There could soon be a day when a new COVID-19 variant emerges that will be resistant to existing vaccinations, warned the chief of the World Health Organization on Wednesday.

WHO Director-General Tedros Adhanom Ghebreyesus warned that the world was losing time in achieving higher levels of vaccination as poorer countries continue lagging behind wealthier counterparts. He warned that COVID-19 was still evolving and may soon mutate into something harder to defend against. 

“As this pandemic drags on, it’s possible that new variants could evade our countermeasures and become fully resistant to current vaccines or past infection, necessitating vaccine adaptations,” he said at a press conference in Geneva.

The warning comes as the Omicron variant begins pushing COVID-19 case numbers back up across the globe. In the U.S., it is the most common variant among patients while case numbers are being driven up by new infections in the U.K., France and across Europe. 

The Omicron variant is considered milder in its symptoms than the preceding Delta variant, which has not been defeated. Researchers are continuing to seek a fuller understanding of the new strain, but they warn that Omicron may be capable of overcoming resistance provided by some existing vaccines.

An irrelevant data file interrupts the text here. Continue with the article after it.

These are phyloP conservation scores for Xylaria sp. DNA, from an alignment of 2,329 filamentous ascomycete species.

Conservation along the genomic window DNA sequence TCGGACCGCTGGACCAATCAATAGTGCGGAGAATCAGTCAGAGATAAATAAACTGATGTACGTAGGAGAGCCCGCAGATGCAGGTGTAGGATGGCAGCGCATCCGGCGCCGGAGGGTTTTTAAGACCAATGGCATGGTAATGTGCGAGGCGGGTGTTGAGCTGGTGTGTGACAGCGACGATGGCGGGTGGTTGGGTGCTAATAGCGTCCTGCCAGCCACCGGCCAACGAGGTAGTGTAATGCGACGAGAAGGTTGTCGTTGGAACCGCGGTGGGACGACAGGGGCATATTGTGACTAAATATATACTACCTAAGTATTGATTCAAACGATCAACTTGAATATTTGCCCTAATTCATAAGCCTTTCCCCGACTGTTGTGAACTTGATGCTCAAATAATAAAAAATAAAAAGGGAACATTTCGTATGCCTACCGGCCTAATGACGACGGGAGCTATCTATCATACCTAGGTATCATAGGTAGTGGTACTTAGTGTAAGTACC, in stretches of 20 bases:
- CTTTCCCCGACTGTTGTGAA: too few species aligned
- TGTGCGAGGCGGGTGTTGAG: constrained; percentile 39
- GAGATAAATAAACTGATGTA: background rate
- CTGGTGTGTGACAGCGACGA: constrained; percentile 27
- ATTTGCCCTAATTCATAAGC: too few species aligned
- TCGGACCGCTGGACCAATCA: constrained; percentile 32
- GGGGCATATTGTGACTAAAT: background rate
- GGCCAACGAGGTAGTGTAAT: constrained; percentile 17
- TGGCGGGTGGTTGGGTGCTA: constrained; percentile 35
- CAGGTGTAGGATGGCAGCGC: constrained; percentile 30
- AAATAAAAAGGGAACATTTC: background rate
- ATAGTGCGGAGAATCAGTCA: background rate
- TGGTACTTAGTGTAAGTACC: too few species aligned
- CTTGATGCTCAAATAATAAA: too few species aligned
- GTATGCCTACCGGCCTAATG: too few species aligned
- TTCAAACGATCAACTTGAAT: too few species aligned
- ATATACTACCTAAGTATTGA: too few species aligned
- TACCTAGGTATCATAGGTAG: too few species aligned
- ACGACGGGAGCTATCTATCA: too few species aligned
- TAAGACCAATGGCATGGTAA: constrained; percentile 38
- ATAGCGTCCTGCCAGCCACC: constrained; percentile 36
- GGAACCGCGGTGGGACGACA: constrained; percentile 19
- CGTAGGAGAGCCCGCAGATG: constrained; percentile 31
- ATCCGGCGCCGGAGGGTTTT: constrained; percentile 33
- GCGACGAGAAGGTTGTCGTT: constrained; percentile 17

He also took the opportunity to excoriate what he saw as the inadequacy of international efforts to improve vaccination rates worldwide. He repeated earlier criticism of ongoing booster campaigns in more developed states as crimping global supplies for poorer states, but also slammed what he said was a "short-term nationalism" that undermines the battle against future variants of COVID-19.

"Populism, narrow nationalism and hoarding of health tools, including masks, therapeutics, diagnostics and vaccines, by a small number of countries undermined equity and created the ideal conditions for the emergence of new variants," he said. “This is the time to rise above short-term nationalism and protect populations and economies against future variants by ending global vaccine inequity.”

He issued a call to seek a global vaccination rate of 70% by July 2022.

According to The New York Times' global vaccination tracker, the rate of fully vaccinated individuals is 50%, but some continents lag behind others with Africa only having a vaccination rate of 13.2% compared to the 65% found in Europe.